Monday, August 31, 2015

Call for Artists - fast turnaround needed

Let the word go forth from this time and place, that I am hereby looking for artists to work on my next project - a book which is a blend of of Mythic China (including Chinese mythology, folk religion, and the like) and classic Wuxia movies. The book will be Kickstarted, and I'm looking for folks with a hole in their schedules for the first part of Q4 of this year.

This bit is important. There will be hard deadlines that must be met in October and November. You'll get specific assignments in mid-September. If your workload will not allow you to make those deadlines, please do not apply. If you commit to a deadline and fail to meet it, you will not be paid. If I have to do without a piece of art on a page, I will do so, rather than let the project deadline slip.

Sorry to be such a hardass about this, but I need to get this book out in 2015 (which is a must, for tax purposes, if I collect a bunch of money via Kickstarter), so I have to get the books printed in December (again, taxes). That means I'm not waiting for art.

Art will consist mostly of quarter-page b&w line art (3.5" width, 4.5" height), and a couple of one-eighth page pieces (3.5" width, 2.25" height). There will be no full-page pieces. There will be a single 7"x7" color cover. Obviously, this being a China-themed book, you'll be expected to produce figures in Chinese armor and clothing, and etc. Please make sure you know the difference between Chinese and Japanese armor and clothing. No ninjas, no samurai.

Please email me at if you're interested, include your rate for a the sizes of art you're interested in doing (and link to samples of your work, if I haven't already worked with you in the past), and please feel free to spread this out to all your artsy friends.

Tuesday, August 25, 2015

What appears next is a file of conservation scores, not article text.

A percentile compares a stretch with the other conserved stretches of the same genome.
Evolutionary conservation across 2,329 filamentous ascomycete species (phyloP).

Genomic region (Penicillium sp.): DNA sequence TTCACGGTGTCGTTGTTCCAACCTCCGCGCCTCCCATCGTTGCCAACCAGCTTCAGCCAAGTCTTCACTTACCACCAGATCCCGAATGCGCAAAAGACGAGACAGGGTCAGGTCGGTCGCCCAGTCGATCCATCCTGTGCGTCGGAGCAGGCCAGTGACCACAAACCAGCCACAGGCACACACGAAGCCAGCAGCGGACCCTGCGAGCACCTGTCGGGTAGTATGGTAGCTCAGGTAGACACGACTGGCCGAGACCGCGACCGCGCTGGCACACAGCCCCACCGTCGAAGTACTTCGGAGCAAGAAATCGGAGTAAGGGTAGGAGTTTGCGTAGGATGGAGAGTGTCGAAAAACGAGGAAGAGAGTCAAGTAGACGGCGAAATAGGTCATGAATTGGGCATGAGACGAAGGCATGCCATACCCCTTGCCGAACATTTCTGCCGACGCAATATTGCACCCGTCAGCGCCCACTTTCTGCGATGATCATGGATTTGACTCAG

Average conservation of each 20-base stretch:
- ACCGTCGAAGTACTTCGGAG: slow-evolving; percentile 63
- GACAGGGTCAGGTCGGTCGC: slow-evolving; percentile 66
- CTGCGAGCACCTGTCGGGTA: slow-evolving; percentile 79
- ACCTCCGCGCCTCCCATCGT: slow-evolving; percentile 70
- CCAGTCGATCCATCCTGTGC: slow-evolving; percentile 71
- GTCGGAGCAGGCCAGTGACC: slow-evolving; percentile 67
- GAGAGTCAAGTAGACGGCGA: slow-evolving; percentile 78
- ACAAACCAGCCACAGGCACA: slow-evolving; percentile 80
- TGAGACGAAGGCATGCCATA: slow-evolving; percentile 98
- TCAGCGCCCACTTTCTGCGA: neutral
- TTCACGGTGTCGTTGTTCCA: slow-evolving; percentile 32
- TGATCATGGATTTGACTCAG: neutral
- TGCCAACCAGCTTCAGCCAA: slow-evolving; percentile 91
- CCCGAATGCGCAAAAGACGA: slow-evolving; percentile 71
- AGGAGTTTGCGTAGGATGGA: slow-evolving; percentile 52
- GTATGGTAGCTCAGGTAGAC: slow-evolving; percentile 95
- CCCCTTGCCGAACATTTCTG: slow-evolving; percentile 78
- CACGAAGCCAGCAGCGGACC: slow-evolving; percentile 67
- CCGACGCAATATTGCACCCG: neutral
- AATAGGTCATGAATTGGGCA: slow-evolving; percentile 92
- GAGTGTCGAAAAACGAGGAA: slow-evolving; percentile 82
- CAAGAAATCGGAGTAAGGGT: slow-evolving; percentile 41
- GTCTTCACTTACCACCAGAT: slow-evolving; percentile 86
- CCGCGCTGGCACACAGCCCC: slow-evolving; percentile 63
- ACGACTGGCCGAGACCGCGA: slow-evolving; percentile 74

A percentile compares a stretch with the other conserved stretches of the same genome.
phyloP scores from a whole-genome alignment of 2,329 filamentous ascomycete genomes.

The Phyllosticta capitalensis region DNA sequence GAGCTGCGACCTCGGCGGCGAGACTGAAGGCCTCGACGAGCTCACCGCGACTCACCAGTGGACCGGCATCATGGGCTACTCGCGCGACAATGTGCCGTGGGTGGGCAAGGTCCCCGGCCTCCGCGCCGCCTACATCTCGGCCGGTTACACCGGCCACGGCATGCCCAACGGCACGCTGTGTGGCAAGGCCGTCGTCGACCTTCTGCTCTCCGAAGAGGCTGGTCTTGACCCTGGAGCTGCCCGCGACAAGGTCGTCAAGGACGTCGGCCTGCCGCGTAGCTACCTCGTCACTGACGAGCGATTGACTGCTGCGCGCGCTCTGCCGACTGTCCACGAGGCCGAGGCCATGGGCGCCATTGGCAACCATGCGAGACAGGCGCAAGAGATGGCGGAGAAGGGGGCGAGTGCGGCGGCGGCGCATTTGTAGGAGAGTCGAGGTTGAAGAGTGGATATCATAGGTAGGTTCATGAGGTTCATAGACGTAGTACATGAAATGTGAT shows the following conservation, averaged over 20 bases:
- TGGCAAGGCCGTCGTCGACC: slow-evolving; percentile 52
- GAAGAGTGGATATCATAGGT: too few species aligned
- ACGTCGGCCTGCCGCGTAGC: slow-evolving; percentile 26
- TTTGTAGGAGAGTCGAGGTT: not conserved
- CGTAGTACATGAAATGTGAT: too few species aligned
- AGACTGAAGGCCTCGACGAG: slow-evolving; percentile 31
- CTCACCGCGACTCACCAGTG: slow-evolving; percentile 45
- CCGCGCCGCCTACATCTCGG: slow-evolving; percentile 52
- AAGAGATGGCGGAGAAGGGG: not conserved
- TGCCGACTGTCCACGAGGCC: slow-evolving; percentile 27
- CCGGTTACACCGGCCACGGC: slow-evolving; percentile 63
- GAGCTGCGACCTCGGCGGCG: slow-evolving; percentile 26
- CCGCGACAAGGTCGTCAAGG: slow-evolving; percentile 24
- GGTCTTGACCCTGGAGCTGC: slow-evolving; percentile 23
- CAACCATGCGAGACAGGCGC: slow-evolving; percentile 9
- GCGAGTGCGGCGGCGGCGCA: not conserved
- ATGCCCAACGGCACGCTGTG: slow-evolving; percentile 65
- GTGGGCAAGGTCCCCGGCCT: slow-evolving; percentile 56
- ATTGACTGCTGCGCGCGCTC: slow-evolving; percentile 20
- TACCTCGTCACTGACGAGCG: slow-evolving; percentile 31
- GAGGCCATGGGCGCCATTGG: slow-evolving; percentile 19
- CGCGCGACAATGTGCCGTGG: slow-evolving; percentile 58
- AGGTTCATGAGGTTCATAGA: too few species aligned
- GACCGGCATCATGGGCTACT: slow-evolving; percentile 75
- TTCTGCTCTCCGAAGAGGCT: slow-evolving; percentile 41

Know any programs make maps that look like this?

An appeal to all my friends out there who do a lot of mapping. I'm looking for something very specific, and was hoping that someone out there might know of a cartography program that can make forest terrain that looks like this:

That's a scan of one of the old SPI wargames from the 70's, and I'm pretty sure they used the old Letraset rub-on transfers for their terrain, back in the days before computers, and this was a standard pattern used in cartography and architecture.

Anyone know of a modern program that will create the same sort of effect?

Tuesday, August 18, 2015

Games I'd like to run

Every once in a while, there's a wave of "games I'd like to run" posts across the blogs. It does seem like a neat idea to get down what I'd like to run, but haven't, so here goes. I'll leave out the "wuxia game set in the Celestial Imperium of Suhfang in western Oerik" because, well, I've done that recently for playtesting purposes. Please feel free to describe your own ideas in the comments.

1. Temple of Elemental Evil, expanded.

This is a theme I've been exploring here on this blog for years. In a nutshell, I'd like to run a version of the ToEE where the PCs have to take a while spiraling in on the Temple itself before even realizing it was the central menace. There would be several bandit groups, and outworks of the Temple other than the Moat House, and villages riddled with agents of various Temple factions, spies from the surrounding kingdoms, and so forth. And the lower level of the published Temple would be scrapped and replaced with one that has a real incursion by the Elder Elemental God. (and a way for the PCs to free it, naturally).

2. Iron League.

Again, something that long-time readers will probably recognize. Set against the backdrop of the Great Kingdom's invasion of the Iron League in CY 577-8, this would feature a lot of political intrigue, maybe with the PCs as agents of one or more powers, trying to obtain and transmit sensitive information, all while trying to stay undercover. And some naval action into the bargain.

3. Metamorphosis Gamma

A mix of Gamma World, Metamorphosis Alpha, Gammarauders, and Gamma Knights. Take your typical Gamma World setting with all those wonderful cryptic alliances, throw in either a returning starship or hitherto-forgotten space station or moon base all of a sudden sending agents to Earth with hitherto-unknown mutations, and giant mutant dinosaurs with cybernetic weapons implants. I think this one sort of writes itself.

4. Classic Star Trek

Just a simple, straightforward you-are-the-crew-of-a-starship game, probably using the FASA rules. We did this a couple of times in high school, and it was a lot of fun. An underpowered, overworked destroyer or cruiser, out on some border territory, exploring strange new worlds before the Klingons get there first. Could be loads of fun.